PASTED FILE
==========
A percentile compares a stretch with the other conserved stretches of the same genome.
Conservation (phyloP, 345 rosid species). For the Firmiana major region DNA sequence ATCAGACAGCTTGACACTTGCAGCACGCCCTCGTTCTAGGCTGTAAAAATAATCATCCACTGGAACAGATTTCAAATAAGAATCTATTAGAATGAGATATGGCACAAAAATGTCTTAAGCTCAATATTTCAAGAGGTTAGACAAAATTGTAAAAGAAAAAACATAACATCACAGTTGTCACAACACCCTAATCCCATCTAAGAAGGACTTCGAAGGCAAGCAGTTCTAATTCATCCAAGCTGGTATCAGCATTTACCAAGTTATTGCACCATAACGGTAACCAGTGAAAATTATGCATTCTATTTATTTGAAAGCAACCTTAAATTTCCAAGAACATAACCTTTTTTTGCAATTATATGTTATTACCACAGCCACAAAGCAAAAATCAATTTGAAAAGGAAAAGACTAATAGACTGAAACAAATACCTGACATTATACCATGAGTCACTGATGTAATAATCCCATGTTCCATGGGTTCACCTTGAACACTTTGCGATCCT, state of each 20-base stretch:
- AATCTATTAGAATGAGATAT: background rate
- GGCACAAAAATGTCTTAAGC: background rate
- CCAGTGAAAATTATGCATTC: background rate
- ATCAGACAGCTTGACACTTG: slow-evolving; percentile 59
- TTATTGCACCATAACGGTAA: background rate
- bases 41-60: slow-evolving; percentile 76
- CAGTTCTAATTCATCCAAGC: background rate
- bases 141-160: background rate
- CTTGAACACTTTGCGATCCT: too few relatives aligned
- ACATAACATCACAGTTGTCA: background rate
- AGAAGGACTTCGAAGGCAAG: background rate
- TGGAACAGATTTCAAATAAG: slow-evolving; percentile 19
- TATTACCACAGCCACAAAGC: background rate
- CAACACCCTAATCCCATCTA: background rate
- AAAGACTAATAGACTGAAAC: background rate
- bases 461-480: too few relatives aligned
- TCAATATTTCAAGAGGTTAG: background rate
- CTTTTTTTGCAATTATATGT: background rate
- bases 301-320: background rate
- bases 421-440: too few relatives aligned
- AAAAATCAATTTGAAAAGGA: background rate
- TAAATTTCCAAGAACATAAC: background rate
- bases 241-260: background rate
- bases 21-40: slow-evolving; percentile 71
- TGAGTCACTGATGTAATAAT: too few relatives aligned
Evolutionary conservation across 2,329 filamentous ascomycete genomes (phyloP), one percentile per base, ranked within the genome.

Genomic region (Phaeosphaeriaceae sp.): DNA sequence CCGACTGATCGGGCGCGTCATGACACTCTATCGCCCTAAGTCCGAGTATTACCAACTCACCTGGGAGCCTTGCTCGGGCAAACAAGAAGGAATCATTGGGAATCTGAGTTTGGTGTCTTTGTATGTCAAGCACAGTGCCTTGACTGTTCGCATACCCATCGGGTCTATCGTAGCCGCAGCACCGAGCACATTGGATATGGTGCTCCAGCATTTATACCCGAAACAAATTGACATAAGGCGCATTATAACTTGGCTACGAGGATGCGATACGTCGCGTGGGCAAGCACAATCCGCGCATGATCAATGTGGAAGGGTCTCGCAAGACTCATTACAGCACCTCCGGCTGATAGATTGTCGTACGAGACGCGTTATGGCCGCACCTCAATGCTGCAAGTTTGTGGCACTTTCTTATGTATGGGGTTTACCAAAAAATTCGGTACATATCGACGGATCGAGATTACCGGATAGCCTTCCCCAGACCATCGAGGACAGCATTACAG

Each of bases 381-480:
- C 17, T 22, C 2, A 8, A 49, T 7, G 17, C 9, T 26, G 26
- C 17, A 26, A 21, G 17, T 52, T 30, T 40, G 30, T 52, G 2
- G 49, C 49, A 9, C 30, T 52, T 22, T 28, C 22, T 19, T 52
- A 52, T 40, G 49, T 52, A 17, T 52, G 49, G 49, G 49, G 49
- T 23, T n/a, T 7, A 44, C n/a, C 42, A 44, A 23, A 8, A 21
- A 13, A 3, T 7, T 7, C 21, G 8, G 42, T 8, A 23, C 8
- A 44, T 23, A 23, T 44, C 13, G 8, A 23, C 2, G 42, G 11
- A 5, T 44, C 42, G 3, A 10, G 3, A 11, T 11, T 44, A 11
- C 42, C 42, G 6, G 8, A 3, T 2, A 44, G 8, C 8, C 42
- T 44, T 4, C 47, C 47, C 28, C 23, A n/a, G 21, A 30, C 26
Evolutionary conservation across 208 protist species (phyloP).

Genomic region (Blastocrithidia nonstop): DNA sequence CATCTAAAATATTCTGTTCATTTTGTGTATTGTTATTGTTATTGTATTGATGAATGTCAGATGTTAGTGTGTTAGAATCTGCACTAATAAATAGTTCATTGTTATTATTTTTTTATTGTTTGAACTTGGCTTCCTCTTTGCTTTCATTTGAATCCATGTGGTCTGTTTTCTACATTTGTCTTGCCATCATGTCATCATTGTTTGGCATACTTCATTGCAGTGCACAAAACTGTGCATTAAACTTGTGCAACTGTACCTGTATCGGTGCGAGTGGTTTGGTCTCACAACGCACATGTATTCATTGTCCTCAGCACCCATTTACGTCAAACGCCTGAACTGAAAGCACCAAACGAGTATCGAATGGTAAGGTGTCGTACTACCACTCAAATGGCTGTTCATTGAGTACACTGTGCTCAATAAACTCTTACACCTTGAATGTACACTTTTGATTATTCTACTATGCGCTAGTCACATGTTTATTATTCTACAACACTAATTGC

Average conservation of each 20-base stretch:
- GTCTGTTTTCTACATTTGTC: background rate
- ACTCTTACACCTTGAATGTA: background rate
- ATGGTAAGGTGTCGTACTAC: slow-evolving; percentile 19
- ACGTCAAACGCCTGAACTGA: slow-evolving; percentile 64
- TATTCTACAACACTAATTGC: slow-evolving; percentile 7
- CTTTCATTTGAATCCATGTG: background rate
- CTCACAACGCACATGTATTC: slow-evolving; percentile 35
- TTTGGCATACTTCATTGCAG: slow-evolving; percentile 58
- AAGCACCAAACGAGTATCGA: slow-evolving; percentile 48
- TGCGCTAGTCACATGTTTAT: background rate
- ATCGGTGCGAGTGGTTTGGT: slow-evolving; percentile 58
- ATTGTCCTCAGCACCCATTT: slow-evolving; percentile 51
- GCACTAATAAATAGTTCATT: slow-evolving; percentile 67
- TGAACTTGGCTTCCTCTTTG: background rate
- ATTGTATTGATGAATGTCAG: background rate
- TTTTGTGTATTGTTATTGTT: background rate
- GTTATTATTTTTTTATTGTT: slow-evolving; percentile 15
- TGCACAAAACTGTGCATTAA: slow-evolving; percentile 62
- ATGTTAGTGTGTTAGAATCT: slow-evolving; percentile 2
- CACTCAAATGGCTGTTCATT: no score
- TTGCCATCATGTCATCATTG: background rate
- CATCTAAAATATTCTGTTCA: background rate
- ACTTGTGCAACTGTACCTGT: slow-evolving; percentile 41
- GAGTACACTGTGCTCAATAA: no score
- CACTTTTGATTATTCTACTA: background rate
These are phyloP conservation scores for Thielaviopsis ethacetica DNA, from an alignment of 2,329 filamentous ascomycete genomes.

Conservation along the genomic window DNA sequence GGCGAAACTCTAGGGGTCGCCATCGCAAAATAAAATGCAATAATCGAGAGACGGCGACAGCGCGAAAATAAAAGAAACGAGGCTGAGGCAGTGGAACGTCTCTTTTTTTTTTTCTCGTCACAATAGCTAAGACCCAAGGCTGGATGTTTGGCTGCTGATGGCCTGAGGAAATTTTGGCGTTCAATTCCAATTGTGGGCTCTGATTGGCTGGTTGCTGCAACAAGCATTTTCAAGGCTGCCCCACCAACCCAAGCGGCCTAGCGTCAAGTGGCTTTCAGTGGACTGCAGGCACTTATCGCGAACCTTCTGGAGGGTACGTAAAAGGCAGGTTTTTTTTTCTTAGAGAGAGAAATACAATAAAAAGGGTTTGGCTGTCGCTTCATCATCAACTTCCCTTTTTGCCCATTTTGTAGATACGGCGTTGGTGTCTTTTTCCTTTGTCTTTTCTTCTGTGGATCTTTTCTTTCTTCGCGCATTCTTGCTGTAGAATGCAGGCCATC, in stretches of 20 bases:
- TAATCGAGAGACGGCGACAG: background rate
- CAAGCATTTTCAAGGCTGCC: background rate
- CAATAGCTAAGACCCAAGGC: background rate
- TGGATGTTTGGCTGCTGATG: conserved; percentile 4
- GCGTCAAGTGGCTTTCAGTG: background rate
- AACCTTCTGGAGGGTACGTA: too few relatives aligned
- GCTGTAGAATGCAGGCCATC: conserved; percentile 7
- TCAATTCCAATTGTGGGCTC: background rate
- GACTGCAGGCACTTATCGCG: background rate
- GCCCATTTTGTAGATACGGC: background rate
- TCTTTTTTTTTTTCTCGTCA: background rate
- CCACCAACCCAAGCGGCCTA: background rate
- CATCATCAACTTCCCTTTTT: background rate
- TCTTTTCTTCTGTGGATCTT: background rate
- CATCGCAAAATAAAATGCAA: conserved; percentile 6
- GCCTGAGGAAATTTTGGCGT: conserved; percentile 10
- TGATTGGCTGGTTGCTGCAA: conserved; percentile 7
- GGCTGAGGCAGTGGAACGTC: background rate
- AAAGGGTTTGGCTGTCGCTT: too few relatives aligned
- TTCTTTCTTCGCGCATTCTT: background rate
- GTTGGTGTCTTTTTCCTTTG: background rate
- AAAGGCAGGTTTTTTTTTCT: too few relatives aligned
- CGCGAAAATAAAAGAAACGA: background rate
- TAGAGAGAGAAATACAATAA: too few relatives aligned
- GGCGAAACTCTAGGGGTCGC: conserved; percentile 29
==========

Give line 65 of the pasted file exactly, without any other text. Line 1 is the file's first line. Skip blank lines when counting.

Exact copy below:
- CATCTAAAATATTCTGTTCA: background rate